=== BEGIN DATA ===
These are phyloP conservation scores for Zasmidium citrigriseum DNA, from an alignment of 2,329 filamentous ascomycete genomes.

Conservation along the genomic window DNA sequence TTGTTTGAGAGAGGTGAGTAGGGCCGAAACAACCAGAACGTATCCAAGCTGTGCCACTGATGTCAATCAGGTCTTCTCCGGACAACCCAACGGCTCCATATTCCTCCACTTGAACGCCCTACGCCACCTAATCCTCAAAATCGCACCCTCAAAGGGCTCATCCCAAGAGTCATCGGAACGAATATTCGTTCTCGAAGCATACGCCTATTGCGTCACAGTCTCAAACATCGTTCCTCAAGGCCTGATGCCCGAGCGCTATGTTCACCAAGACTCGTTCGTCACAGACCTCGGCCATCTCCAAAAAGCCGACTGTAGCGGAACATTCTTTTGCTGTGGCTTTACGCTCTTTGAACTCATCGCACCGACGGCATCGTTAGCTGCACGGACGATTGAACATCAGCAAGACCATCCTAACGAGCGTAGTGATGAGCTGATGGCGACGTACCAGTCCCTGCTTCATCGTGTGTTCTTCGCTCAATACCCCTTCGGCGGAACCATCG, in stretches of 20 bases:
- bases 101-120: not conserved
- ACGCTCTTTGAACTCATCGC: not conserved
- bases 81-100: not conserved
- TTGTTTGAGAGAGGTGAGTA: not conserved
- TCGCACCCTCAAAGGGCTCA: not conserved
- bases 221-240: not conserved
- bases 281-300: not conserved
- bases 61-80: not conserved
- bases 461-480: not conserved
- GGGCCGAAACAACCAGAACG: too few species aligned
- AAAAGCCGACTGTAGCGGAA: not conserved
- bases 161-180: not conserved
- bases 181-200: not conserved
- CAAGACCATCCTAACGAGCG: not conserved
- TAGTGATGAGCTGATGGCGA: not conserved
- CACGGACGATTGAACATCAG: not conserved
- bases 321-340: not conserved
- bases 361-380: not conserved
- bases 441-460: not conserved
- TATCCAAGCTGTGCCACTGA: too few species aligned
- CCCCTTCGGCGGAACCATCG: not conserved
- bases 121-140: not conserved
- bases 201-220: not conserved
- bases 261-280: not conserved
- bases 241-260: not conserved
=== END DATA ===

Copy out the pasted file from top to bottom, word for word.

These are phyloP conservation scores for Zasmidium citrigriseum DNA, from an alignment of 2,329 filamentous ascomycete genomes.

Conservation along the genomic window DNA sequence TTGTTTGAGAGAGGTGAGTAGGGCCGAAACAACCAGAACGTATCCAAGCTGTGCCACTGATGTCAATCAGGTCTTCTCCGGACAACCCAACGGCTCCATATTCCTCCACTTGAACGCCCTACGCCACCTAATCCTCAAAATCGCACCCTCAAAGGGCTCATCCCAAGAGTCATCGGAACGAATATTCGTTCTCGAAGCATACGCCTATTGCGTCACAGTCTCAAACATCGTTCCTCAAGGCCTGATGCCCGAGCGCTATGTTCACCAAGACTCGTTCGTCACAGACCTCGGCCATCTCCAAAAAGCCGACTGTAGCGGAACATTCTTTTGCTGTGGCTTTACGCTCTTTGAACTCATCGCACCGACGGCATCGTTAGCTGCACGGACGATTGAACATCAGCAAGACCATCCTAACGAGCGTAGTGATGAGCTGATGGCGACGTACCAGTCCCTGCTTCATCGTGTGTTCTTCGCTCAATACCCCTTCGGCGGAACCATCG, in stretches of 20 bases:
- bases 101-120: not conserved
- ACGCTCTTTGAACTCATCGC: not conserved
- bases 81-100: not conserved
- TTGTTTGAGAGAGGTGAGTA: not conserved
- TCGCACCCTCAAAGGGCTCA: not conserved
- bases 221-240: not conserved
- bases 281-300: not conserved
- bases 61-80: not conserved
- bases 461-480: not conserved
- GGGCCGAAACAACCAGAACG: too few species aligned
- AAAAGCCGACTGTAGCGGAA: not conserved
- bases 161-180: not conserved
- bases 181-200: not conserved
- CAAGACCATCCTAACGAGCG: not conserved
- TAGTGATGAGCTGATGGCGA: not conserved
- CACGGACGATTGAACATCAG: not conserved
- bases 321-340: not conserved
- bases 361-380: not conserved
- bases 441-460: not conserved
- TATCCAAGCTGTGCCACTGA: too few species aligned
- CCCCTTCGGCGGAACCATCG: not conserved
- bases 121-140: not conserved
- bases 201-220: not conserved
- bases 261-280: not conserved
- bases 241-260: not conserved